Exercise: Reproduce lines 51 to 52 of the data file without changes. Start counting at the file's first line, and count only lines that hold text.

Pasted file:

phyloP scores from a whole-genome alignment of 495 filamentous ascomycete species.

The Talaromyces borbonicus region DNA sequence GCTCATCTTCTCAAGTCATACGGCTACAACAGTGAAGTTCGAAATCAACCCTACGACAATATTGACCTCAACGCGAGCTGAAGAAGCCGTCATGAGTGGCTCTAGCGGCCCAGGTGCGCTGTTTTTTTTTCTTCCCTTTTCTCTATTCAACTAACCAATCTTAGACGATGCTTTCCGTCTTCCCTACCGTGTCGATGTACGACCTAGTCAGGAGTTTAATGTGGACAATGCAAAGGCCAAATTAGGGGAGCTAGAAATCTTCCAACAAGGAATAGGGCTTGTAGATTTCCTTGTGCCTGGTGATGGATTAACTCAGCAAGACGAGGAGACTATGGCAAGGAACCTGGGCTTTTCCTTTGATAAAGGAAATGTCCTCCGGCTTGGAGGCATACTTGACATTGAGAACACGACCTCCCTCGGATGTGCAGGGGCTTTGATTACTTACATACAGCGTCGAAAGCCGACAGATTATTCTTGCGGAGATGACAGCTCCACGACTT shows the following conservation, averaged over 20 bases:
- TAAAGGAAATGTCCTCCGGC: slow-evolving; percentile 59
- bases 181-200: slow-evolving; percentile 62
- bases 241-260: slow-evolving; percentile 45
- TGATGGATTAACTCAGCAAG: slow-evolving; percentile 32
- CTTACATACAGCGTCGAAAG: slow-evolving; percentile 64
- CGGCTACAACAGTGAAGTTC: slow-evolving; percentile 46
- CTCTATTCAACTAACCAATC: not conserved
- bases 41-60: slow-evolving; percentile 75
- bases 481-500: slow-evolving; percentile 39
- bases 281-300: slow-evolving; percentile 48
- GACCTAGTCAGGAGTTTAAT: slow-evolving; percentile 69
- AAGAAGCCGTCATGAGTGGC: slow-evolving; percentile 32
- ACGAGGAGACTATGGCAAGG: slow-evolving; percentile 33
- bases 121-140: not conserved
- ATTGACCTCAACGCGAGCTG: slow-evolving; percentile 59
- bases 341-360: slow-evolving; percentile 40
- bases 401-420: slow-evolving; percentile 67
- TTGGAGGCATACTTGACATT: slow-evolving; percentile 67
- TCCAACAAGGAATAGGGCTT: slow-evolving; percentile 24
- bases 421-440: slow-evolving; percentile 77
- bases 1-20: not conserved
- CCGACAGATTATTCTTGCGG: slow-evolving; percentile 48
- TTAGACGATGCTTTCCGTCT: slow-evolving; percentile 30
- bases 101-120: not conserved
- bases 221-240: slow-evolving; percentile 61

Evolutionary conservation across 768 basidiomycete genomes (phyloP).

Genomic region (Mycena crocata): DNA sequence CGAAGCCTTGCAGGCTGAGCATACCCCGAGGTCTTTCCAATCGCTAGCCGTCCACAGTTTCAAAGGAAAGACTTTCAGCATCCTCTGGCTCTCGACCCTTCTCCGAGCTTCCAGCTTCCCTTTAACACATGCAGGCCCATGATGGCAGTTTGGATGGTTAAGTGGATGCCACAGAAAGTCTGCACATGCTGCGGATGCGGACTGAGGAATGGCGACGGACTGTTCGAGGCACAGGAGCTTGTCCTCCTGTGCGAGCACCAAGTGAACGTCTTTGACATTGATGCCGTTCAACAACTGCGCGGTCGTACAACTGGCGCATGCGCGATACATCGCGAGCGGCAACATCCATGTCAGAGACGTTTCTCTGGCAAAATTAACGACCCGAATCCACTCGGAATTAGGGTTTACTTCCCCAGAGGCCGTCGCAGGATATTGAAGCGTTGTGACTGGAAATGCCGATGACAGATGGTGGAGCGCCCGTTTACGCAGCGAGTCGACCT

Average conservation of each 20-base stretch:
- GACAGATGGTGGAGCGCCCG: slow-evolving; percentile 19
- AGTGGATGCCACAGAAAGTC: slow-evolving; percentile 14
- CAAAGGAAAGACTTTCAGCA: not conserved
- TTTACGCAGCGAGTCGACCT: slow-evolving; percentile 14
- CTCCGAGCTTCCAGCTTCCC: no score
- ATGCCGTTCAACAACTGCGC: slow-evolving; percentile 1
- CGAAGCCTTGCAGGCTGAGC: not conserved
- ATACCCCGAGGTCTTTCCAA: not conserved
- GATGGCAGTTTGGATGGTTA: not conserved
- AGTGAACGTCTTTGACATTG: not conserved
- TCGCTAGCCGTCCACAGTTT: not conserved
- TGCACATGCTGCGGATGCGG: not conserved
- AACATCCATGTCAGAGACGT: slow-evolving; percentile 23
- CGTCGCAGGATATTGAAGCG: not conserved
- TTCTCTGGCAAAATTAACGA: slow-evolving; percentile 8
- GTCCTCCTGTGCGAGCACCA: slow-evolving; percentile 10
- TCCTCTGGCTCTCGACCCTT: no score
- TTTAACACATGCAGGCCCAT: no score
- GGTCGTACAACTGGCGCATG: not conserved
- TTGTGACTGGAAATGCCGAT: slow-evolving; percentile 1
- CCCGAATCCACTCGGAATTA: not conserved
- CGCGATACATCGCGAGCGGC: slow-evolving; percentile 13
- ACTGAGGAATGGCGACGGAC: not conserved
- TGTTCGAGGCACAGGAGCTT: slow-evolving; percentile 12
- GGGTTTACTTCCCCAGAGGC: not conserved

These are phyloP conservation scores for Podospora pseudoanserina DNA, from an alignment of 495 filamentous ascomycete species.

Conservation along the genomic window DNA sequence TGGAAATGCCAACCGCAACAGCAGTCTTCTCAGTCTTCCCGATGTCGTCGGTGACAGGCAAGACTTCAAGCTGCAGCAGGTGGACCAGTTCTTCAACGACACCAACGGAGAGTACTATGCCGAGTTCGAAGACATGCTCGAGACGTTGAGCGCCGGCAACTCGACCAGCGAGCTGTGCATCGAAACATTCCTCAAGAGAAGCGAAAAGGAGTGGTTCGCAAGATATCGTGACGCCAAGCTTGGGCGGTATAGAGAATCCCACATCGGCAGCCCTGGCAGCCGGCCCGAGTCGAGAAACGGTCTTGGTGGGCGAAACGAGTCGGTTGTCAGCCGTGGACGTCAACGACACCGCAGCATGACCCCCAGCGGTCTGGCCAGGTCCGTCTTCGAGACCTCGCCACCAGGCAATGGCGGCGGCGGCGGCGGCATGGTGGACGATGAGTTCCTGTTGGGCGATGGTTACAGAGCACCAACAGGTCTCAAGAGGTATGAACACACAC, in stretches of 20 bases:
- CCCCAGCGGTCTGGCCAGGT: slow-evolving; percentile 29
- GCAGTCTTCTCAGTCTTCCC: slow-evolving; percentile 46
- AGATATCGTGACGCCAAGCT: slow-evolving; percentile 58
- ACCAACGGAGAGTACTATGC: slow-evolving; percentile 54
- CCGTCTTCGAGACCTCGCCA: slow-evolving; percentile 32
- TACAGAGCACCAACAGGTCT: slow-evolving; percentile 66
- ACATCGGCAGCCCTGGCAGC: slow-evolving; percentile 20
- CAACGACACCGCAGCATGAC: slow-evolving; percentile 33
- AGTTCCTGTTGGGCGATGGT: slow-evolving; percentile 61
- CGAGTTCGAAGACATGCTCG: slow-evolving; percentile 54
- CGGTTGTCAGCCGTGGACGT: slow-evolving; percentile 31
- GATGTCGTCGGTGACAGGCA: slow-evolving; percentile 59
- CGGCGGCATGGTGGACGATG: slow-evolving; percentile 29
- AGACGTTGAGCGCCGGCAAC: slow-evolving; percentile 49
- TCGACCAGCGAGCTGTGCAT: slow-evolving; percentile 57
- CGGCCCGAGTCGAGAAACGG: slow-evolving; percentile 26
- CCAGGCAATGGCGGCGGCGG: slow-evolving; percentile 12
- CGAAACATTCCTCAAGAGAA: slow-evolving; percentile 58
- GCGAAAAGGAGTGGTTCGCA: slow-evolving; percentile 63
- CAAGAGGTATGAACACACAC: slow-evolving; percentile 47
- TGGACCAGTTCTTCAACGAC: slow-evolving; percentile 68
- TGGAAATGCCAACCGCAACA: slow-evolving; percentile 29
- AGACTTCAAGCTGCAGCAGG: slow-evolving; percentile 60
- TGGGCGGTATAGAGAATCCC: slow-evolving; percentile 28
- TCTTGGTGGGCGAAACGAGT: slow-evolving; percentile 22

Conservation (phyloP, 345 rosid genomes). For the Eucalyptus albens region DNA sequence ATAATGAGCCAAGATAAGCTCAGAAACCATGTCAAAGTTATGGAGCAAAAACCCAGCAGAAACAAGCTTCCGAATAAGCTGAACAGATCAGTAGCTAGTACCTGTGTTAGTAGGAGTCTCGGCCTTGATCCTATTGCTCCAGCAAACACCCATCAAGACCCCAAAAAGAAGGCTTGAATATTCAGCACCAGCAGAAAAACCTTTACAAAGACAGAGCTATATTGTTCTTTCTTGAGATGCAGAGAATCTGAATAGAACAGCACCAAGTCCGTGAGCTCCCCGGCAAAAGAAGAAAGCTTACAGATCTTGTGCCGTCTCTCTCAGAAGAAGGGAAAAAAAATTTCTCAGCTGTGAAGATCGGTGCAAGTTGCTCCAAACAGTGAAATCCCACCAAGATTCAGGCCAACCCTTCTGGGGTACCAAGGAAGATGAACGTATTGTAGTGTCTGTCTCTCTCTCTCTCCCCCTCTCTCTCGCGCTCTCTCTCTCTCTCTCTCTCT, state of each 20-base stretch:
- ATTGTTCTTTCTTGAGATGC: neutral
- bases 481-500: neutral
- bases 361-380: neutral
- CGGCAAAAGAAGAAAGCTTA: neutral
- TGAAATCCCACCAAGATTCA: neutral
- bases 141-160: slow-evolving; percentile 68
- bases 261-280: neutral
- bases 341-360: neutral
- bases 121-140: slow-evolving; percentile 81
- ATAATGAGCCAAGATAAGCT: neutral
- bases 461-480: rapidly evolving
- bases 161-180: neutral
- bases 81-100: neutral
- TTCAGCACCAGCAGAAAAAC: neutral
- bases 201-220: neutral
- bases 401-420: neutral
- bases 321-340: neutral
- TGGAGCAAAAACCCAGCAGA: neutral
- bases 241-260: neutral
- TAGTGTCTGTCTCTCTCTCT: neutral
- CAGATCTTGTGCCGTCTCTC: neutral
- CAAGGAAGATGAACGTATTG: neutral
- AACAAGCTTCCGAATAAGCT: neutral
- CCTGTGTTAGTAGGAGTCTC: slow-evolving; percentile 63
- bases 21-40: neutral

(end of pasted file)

- CCCGAATCCACTCGGAATTA: not conserved
- CGCGATACATCGCGAGCGGC: slow-evolving; percentile 13